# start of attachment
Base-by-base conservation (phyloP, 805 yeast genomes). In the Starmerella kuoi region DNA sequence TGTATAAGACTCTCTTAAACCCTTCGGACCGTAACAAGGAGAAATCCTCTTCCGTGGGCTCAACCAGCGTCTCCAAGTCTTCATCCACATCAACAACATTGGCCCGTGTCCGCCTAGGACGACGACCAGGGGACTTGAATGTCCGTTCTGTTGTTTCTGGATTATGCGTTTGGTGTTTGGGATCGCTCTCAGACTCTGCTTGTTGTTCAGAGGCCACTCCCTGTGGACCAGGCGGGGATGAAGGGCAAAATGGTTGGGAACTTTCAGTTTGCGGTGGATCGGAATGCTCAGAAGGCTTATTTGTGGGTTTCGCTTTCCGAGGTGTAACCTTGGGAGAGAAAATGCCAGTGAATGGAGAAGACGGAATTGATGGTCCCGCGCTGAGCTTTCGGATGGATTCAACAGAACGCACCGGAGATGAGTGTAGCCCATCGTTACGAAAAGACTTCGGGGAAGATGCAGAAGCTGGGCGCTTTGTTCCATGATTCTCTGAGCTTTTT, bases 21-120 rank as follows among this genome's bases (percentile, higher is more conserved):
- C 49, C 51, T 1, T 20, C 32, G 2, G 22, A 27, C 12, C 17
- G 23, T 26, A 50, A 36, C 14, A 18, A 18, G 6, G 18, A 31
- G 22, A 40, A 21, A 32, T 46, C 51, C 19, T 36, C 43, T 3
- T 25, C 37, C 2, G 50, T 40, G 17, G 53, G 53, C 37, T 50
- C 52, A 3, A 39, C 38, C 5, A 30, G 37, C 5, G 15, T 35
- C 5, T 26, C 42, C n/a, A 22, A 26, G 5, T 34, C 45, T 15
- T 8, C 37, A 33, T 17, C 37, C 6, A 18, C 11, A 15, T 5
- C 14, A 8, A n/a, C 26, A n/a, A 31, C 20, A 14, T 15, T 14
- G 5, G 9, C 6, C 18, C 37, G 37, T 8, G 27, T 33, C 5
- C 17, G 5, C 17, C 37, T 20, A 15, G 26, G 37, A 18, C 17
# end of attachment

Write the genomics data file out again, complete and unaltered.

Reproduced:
Base-by-base conservation (phyloP, 805 yeast genomes). In the Starmerella kuoi region DNA sequence TGTATAAGACTCTCTTAAACCCTTCGGACCGTAACAAGGAGAAATCCTCTTCCGTGGGCTCAACCAGCGTCTCCAAGTCTTCATCCACATCAACAACATTGGCCCGTGTCCGCCTAGGACGACGACCAGGGGACTTGAATGTCCGTTCTGTTGTTTCTGGATTATGCGTTTGGTGTTTGGGATCGCTCTCAGACTCTGCTTGTTGTTCAGAGGCCACTCCCTGTGGACCAGGCGGGGATGAAGGGCAAAATGGTTGGGAACTTTCAGTTTGCGGTGGATCGGAATGCTCAGAAGGCTTATTTGTGGGTTTCGCTTTCCGAGGTGTAACCTTGGGAGAGAAAATGCCAGTGAATGGAGAAGACGGAATTGATGGTCCCGCGCTGAGCTTTCGGATGGATTCAACAGAACGCACCGGAGATGAGTGTAGCCCATCGTTACGAAAAGACTTCGGGGAAGATGCAGAAGCTGGGCGCTTTGTTCCATGATTCTCTGAGCTTTTT, bases 21-120 rank as follows among this genome's bases (percentile, higher is more conserved):
- C 49, C 51, T 1, T 20, C 32, G 2, G 22, A 27, C 12, C 17
- G 23, T 26, A 50, A 36, C 14, A 18, A 18, G 6, G 18, A 31
- G 22, A 40, A 21, A 32, T 46, C 51, C 19, T 36, C 43, T 3
- T 25, C 37, C 2, G 50, T 40, G 17, G 53, G 53, C 37, T 50
- C 52, A 3, A 39, C 38, C 5, A 30, G 37, C 5, G 15, T 35
- C 5, T 26, C 42, C n/a, A 22, A 26, G 5, T 34, C 45, T 15
- T 8, C 37, A 33, T 17, C 37, C 6, A 18, C 11, A 15, T 5
- C 14, A 8, A n/a, C 26, A n/a, A 31, C 20, A 14, T 15, T 14
- G 5, G 9, C 6, C 18, C 37, G 37, T 8, G 27, T 33, C 5
- C 17, G 5, C 17, C 37, T 20, A 15, G 26, G 37, A 18, C 17